Nashville was the codename for a cancelled release of Microsoft Windows scheduled to be released in 1996, between "Chicago" (Windows 95) and "Memphis" (Windows 98, at the time scheduled for release in 1997), causing it to be referred to as Windows 96 by the public. The release intended to focus on a tighter integration between Windows and Internet Explorer, in order to better compete with Netscape Navigator.
Microsoft claimed that Nashville would add Internet integration features to the Windows 95 and NT 4.0 desktop, building on the new features in the Internet Explorer 3.0 web browser (due for release a few months before Nashville). Touted features included a combined file manager and web browser, the ability to seamlessly open Microsoft Office documents from within Internet Explorer using ActiveX technology and a way to place dynamic webpages directly on the desktop in place of the regular static computer wallpaper.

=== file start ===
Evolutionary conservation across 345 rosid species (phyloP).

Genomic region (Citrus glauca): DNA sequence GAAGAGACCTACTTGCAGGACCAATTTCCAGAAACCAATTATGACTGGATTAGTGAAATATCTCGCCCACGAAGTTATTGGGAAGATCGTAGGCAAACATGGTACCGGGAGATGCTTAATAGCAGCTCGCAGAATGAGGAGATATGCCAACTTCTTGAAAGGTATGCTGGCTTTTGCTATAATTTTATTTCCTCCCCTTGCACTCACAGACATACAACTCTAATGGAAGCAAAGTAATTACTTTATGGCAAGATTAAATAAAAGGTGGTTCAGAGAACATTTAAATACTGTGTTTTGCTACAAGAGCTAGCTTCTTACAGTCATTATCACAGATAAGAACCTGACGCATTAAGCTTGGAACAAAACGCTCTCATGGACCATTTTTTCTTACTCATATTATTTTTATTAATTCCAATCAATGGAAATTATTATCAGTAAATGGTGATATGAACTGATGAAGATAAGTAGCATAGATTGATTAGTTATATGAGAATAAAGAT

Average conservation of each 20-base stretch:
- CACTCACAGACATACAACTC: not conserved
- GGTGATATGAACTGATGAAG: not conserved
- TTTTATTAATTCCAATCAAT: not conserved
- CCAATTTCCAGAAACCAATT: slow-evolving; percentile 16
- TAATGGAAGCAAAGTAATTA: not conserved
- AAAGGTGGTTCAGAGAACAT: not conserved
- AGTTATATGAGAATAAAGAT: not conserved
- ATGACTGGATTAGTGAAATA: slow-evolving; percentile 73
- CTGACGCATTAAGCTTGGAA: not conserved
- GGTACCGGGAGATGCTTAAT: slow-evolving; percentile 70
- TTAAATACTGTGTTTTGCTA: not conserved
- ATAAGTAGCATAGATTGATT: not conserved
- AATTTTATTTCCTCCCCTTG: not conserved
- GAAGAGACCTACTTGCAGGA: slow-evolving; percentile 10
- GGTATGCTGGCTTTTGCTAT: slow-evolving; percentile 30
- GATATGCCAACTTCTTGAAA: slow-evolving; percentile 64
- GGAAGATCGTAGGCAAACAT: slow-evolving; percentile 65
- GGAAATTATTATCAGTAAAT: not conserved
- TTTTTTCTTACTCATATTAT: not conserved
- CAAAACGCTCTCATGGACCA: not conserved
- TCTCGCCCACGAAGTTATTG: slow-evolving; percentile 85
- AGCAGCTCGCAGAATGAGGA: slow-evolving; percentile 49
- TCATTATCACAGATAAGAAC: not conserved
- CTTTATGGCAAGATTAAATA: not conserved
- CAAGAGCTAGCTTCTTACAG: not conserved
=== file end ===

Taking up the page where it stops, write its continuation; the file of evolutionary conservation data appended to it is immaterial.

A leaked build had version number 4.10.999 (compare to Windows 95's 4.00.950, Windows 95 OSR2's 4.00.1111, and Windows 98's 4.10.1998). The project was eventually cancelled as a full release of Windows, Windows 95 OSR2 ("Detroit") being shipped as an interim release instead. The codename "Nashville" was reused for the Windows Desktop Update that shipped with Internet Explorer 4.0 and delivered most of the features promised for Nashville. The Athena PIM application would be released as Microsoft Internet Mail and News, later renamed to Outlook Express.
"Cleveland" was an earlier codename for "Nashville". Chicago is the largest city in Illinois, Memphis is the largest city in Tennessee. Nashville and Cleveland are both cities in Tennessee, as well as villages in Illinois. Cleveland is also the most populous city of Ohio. Detroit is the largest city of Michigan, as well as a village in Illinois.